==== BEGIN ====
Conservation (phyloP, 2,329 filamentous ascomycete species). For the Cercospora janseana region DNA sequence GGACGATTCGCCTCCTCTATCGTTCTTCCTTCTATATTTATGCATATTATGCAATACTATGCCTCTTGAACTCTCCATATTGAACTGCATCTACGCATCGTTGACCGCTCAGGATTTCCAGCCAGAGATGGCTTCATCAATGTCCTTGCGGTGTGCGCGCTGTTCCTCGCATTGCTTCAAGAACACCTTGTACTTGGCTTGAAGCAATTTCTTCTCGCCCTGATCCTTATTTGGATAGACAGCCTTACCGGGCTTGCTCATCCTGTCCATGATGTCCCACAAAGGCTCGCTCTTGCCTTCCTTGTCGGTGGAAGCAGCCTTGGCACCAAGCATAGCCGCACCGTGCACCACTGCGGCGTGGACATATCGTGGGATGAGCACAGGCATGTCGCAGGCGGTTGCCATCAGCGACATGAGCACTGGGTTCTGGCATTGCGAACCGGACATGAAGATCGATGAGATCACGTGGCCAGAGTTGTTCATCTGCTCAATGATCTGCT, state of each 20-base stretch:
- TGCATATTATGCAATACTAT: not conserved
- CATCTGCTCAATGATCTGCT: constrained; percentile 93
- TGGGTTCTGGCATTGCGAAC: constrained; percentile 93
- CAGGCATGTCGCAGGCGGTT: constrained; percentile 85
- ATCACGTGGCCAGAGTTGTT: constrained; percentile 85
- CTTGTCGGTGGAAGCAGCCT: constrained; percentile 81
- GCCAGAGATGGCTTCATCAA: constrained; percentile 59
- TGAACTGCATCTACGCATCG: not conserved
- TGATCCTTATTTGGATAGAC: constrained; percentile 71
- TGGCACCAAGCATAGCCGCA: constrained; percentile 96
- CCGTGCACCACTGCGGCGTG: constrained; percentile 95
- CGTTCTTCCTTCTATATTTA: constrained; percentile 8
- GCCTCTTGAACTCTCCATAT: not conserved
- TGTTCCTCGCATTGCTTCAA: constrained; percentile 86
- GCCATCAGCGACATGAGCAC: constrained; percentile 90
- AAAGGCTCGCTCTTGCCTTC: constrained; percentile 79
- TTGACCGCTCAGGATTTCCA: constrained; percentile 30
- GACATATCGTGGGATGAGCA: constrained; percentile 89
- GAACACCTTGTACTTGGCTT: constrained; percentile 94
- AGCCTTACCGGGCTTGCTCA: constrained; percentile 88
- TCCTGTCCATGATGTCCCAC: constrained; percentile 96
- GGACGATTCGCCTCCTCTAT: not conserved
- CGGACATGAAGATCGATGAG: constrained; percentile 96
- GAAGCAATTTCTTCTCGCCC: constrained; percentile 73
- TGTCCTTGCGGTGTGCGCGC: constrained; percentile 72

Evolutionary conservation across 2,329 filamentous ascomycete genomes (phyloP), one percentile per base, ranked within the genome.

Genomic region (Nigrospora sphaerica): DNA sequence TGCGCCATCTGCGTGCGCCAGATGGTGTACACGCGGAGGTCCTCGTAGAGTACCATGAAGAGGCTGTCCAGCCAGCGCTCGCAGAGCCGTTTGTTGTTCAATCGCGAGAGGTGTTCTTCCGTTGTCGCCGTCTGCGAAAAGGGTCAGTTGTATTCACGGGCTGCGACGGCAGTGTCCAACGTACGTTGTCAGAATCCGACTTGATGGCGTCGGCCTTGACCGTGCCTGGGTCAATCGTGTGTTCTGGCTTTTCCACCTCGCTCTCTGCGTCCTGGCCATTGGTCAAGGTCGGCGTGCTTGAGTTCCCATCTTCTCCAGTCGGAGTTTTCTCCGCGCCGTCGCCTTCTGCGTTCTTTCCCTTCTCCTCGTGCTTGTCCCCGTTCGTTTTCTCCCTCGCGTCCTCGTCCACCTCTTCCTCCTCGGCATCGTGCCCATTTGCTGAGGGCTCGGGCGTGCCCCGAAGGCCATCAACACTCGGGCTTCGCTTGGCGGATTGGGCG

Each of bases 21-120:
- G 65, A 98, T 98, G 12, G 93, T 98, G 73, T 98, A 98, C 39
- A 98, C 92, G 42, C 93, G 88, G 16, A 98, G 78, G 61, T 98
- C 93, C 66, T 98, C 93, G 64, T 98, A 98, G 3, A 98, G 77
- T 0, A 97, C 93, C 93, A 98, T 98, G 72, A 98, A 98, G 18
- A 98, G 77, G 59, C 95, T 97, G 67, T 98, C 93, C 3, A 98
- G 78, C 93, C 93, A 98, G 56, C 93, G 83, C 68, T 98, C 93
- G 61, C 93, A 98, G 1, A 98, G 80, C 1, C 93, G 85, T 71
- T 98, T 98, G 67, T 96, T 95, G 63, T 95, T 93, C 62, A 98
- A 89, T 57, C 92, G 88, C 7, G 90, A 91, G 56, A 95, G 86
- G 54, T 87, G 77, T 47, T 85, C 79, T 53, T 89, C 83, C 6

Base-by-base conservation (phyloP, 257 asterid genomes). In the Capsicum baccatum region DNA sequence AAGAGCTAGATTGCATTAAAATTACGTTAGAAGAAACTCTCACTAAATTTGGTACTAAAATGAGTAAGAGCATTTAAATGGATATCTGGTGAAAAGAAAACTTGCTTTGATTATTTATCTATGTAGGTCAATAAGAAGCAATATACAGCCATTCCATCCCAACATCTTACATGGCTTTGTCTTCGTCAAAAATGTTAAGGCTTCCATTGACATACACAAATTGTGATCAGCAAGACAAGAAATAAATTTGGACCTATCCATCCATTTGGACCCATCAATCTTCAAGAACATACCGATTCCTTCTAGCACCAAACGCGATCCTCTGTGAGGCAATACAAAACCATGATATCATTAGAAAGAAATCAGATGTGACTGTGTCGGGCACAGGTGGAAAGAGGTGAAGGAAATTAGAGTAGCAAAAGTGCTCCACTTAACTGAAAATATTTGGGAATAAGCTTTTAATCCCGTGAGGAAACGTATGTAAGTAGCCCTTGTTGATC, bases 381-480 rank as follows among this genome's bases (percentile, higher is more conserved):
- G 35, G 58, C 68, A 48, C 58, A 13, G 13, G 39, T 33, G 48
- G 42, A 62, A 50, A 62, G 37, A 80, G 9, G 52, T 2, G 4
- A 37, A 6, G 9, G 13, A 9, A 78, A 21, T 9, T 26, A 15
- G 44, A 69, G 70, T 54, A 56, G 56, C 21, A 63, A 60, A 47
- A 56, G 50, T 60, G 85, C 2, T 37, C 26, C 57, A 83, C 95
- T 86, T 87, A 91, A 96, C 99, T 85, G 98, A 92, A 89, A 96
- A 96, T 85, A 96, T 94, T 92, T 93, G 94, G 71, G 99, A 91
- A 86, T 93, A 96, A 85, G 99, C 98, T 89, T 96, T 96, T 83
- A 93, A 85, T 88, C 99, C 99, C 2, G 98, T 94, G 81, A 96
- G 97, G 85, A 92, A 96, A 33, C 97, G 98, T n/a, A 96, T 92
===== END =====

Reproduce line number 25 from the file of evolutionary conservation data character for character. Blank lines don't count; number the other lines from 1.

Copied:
- GAAGCAATTTCTTCTCGCCC: constrained; percentile 73